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When is cancellation of removal available for nonpermanent residents?


Cancellation of removal for nonpermanent residents (“10-year”) is a form of relief that people typically think of as applying for residency based on the number of years you have lived in the United States. It might sound easy to meet the requirements of this benefit, but it isn’t.

If you are not an LPR, and you apply for cancellation of removal, you must prove:

  1. You have lived in the U.S. continuously for at least the last 10 years;
  2. You have a spouse, parent or child who is a U.S. citizen or legal permanent resident who would suffer exceptional and extremely unusual hardship if you were removed;
  3. You are a person of good moral character; and
  4. You have not committed certain crimes.

Proving requirements Nos. 1, 3, and 4 is straightforward.  These requirements will be evaluated by the judge largely based on your documentation.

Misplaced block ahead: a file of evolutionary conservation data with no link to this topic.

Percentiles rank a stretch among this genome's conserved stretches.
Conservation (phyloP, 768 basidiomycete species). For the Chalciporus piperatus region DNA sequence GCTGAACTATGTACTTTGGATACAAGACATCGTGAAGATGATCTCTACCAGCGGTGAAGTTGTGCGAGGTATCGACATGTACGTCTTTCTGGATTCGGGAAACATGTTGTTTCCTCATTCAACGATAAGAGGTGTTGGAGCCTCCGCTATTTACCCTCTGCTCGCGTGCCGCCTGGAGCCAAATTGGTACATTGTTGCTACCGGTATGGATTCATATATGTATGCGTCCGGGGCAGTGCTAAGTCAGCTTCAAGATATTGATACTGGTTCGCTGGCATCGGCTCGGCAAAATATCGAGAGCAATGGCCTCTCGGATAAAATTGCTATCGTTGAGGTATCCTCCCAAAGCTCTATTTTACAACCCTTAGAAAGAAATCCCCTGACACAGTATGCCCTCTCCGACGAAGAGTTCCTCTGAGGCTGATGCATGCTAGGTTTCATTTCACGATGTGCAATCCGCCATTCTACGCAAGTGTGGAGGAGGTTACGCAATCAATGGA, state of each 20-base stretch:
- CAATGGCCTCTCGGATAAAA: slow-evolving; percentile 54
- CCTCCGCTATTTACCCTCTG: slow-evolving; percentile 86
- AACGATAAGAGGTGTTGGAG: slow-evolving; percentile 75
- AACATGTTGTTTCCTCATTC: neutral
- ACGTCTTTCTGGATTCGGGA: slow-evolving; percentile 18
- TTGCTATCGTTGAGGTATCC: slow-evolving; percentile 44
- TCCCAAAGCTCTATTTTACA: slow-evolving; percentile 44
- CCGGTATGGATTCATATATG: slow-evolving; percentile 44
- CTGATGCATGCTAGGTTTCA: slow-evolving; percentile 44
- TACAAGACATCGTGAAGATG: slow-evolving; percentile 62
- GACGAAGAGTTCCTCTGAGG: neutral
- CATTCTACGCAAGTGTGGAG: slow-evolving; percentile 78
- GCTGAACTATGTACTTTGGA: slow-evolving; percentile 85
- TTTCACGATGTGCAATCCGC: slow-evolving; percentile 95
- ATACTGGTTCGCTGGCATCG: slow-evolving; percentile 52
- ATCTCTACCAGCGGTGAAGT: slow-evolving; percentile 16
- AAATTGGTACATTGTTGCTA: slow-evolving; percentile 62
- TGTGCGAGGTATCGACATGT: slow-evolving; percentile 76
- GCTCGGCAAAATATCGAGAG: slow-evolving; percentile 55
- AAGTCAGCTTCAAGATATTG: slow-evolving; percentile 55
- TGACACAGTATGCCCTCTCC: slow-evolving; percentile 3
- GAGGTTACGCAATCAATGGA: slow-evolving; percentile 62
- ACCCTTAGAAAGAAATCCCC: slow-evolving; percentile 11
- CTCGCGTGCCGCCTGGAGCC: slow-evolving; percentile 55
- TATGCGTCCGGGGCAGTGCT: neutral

But proving requirement No. 2 is hard. The suffering must be “exceptional and extremely unusual.” This means that the suffering that families experience following a separation—including financial hardships and the emotional toll of being separated—won’t be enough by itself. You must show that the suffering that your family will face is going to be worse than what is usually experienced when a family is separated. Talk to an immigration attorney for help.

This article gives an overview of cancelling removal as a deportation defense.